*This article originally appeared in Dev.Mag Issue 12, released in July 2007*

## Previously…

Last issue we covered the core principles of trigonometry and learned how to use these to calculate unknown sides in a triangle. Well, I hope you’re rested and ready Commander, because we’ll be jumping straight back in with another essential technique – calculating unknown angles.

## Angling 101

As always, let’s start with a triangle. This one has two known sides (the hypotenuse and one other), but the angle, theta (θ), is unknown. Bummer. Let’s fix that.

Okay, let’s use our super trig techniques from last time. Last time we learned to solve sides by substituting into the magic formula:

$$\text{ratio angle} = \frac{\text{unknown side}}{\text{known side}}$$

“But, hold on”, you might think, “we’re not solving for an unknown side this time!” You’re absolutely right. When solving for angles we need to perform a little tweak to the formula, but the core principle remains the same. Watch and be amazed:

$$\text{ratio unknown angle} = \frac{\text{known side 1}}{\text{known side 2}}$$

Still looks familiar, right? Let’s see how it works. Since we’re solving for θ, we’ll name our sides relative to that angle in the usual way. This leaves us with h equal to 9 units, and a equal to 3 units. Now we need to set our ratio. As you can see in our adjusted formula, we’ll be using our known sides for this. However, if you study the ratios from last month, you’ll realize that there are two possibilities for the ratio depending on which side of the division line we choose to put our numbers. For instance, if we choose:

$$\text{ratio } \theta = \frac{a}{h}$$

we would use cos(θ) as our ratio. However, if we choose:

$$\text{ratio } \theta = \frac{h}{a}$$

our ratio would be sec(θ). The choice is really up to you, but since cos is generally the easiest and most frequently used ratio, that’s the one I’ll be working with. While we’re at it, I’ll plug the numbers in as well.

$$\cos \theta = \frac{3}{9}$$

Now we need to solve for θ. That means that we’ll have to cancel cos out to get θ on its own. For this, we’ll use the arccos(θ) trig function.

Huh?

Inverted (arc) functions are essentially the antimatter of the trigonometry world. By applying the inverted version of a function (arcsin, arccos, arctan, etc.), we can cancel it out to obtain an angle on its own. However, in accordance with the algebraic method, this means that we also have to apply it to the numbers on the right hand side of the equation. As a result, our example will play out a little something like this:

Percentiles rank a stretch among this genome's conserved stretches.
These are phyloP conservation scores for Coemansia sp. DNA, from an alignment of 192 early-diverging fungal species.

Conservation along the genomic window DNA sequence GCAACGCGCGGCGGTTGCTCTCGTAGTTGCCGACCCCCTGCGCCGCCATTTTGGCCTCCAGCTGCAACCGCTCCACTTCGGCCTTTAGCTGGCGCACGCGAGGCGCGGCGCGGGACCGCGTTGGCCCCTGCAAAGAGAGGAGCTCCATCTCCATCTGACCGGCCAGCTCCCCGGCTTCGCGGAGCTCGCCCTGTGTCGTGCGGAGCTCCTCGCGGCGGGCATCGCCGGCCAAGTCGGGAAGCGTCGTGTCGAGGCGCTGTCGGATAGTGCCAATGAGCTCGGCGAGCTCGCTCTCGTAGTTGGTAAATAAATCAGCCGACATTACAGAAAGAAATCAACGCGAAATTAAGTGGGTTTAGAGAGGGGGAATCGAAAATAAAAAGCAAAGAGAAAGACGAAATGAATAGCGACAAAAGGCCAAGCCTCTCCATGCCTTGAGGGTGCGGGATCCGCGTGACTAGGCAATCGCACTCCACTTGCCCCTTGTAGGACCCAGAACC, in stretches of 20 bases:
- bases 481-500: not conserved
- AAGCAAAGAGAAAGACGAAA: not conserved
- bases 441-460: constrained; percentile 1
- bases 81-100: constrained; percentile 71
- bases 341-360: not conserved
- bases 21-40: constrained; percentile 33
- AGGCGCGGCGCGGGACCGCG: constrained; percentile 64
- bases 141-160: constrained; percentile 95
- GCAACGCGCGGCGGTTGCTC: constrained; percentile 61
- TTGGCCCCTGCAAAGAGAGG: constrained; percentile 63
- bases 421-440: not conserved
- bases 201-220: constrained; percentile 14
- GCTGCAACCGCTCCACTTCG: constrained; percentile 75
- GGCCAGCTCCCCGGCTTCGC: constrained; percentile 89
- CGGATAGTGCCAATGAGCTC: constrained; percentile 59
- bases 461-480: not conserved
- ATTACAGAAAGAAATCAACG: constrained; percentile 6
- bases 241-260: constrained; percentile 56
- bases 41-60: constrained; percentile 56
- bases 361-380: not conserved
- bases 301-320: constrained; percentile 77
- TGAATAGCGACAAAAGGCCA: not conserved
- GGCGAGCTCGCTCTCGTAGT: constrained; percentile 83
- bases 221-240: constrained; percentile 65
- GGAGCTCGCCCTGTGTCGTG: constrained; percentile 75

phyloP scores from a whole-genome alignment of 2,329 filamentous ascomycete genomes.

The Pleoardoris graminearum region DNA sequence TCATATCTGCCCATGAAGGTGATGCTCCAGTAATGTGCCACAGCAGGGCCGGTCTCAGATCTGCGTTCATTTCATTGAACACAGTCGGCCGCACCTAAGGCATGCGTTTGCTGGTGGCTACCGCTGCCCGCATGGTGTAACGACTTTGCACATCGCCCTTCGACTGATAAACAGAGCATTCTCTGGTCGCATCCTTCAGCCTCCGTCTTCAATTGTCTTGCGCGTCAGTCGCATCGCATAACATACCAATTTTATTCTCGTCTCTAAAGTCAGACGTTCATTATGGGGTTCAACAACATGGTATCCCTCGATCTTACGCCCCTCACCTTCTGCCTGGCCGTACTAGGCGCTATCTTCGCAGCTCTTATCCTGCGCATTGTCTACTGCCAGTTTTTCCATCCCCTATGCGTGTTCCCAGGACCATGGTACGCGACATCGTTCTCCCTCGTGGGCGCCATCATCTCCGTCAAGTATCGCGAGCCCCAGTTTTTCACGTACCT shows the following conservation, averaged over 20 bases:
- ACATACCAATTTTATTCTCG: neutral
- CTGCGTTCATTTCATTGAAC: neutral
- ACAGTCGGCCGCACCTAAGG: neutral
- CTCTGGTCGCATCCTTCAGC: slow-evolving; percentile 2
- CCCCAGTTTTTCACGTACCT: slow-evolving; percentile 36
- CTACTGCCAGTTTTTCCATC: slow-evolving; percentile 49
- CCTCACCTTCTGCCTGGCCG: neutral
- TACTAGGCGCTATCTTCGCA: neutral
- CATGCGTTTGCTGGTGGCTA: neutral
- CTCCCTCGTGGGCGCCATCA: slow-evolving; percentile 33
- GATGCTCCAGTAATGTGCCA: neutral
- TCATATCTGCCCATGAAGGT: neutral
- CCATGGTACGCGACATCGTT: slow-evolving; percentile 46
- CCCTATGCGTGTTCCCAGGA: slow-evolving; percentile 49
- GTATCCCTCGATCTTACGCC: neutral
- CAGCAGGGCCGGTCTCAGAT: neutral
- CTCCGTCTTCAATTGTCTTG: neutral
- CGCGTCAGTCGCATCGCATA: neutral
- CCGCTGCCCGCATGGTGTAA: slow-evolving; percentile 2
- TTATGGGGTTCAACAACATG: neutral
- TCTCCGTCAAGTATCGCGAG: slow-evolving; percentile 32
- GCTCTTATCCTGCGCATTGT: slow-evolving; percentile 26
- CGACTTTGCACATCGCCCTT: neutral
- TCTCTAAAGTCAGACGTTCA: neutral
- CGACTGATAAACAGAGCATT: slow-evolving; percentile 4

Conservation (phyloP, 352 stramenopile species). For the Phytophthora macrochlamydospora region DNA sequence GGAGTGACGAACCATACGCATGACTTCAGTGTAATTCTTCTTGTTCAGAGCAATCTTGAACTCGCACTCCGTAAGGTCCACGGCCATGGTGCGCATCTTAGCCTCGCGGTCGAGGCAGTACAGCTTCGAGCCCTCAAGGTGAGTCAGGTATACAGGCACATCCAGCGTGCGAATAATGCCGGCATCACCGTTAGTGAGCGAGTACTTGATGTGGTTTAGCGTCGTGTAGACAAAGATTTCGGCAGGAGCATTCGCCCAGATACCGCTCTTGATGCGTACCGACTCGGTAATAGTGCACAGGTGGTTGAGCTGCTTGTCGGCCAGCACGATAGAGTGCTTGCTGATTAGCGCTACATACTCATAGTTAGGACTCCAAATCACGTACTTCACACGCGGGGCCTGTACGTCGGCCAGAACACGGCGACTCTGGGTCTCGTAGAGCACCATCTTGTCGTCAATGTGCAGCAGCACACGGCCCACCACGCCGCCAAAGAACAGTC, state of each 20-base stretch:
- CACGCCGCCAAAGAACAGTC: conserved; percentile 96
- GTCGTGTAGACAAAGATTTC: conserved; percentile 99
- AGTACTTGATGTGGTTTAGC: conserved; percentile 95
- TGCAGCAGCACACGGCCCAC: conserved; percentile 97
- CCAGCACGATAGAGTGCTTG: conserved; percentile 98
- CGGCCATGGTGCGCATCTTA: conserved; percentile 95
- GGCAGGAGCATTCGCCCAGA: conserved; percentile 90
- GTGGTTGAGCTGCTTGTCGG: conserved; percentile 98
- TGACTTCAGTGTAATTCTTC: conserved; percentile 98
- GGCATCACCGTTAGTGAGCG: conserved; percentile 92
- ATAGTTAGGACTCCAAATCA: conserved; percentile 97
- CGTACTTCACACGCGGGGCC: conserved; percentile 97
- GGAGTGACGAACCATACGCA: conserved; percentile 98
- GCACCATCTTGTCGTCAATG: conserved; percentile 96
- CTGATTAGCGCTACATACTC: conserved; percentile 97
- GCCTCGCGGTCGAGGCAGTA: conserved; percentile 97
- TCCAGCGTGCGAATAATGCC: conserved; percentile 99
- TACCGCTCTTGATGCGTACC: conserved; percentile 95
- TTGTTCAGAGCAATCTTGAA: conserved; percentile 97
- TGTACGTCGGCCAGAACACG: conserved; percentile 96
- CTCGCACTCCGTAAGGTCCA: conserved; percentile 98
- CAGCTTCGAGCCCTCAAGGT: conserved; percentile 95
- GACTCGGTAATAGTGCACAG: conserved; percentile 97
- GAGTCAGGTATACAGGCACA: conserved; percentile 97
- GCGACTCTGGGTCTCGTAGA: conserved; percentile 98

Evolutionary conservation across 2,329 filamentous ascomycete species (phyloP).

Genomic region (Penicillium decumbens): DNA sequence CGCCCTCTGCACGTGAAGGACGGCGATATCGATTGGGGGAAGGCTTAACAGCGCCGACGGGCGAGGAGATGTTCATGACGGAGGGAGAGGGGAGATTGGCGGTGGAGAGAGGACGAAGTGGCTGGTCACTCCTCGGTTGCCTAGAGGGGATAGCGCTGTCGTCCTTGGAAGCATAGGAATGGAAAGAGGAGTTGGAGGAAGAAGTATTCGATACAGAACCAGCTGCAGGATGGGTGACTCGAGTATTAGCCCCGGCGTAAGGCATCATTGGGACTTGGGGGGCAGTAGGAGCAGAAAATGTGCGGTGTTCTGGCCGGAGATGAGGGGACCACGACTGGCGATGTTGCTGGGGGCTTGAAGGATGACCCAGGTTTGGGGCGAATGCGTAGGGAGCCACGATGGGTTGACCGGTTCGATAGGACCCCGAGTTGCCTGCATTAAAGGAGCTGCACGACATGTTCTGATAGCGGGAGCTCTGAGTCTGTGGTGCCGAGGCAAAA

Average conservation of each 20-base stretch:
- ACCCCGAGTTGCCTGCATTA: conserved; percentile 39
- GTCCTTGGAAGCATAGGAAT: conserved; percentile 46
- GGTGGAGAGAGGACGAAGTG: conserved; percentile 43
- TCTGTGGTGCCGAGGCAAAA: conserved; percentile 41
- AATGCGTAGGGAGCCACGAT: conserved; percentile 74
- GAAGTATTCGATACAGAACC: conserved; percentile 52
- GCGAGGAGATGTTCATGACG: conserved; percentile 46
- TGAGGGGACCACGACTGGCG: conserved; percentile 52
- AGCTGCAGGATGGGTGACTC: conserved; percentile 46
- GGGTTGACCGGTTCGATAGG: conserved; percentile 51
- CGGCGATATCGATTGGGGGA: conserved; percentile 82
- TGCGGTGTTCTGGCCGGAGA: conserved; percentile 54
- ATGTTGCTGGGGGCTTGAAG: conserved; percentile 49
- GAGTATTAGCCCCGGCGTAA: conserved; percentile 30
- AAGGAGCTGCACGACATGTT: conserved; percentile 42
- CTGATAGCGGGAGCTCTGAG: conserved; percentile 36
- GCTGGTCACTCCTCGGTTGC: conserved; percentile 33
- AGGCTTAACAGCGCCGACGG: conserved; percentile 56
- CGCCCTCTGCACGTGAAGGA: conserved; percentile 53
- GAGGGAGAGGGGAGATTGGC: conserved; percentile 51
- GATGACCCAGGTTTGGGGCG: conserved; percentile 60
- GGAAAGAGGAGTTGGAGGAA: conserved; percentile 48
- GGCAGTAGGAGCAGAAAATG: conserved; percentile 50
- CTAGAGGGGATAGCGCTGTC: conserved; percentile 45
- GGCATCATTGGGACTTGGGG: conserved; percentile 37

$$\arccos(\cos \theta) = \arccos\frac{3}{9} = 70.529$$

thus,

$$\arccos = 70.529$$

Note: In the Windows Calculator, using inverted functions is as easy as selecting the “Inv” checkbox in the upper left of the screen before clicking a function button.

There’s our answer! Angle θ is roughly 70.5 degrees.

By now you should have a fairly good idea of how to calculate both unknown sides and unknown angles in a triangle. Soon you’ll be ready to learn how to apply all of this to your games, but first…

## Degrees and Radians

Before we begin with game applications, one last tidbit of essential information that will make or break your ability to use trig in your games – are you aware that there are two units of measure for angles? Most people are taught to measure angles in degrees, and for this reason I’ve been using degrees as the angular unit in all of the calculations so far. Now, while there’s technically nothing wrong with degrees as a unit of measure, radians are considered to be more mathematically correct. For this reason they are the primary unit of angular measurement in science and engineering. Luckily, most decent programming languages have trig functions built into them by default. Unluckily, they mostly operate using angles measured in radians. Because of this, you’ll need to be able to convert between the two.

Radians are not difficult to understand. Degrees are based on one full rotation being measurable in 360 units. Radians are based on one full rotation being measurable in 2π (2π = 2 × 3.142 = 6.283) units. Therefore, conversion is just a matter of looking at the angles proportionally. Don’t panic! It’s as easy as using these two formulae: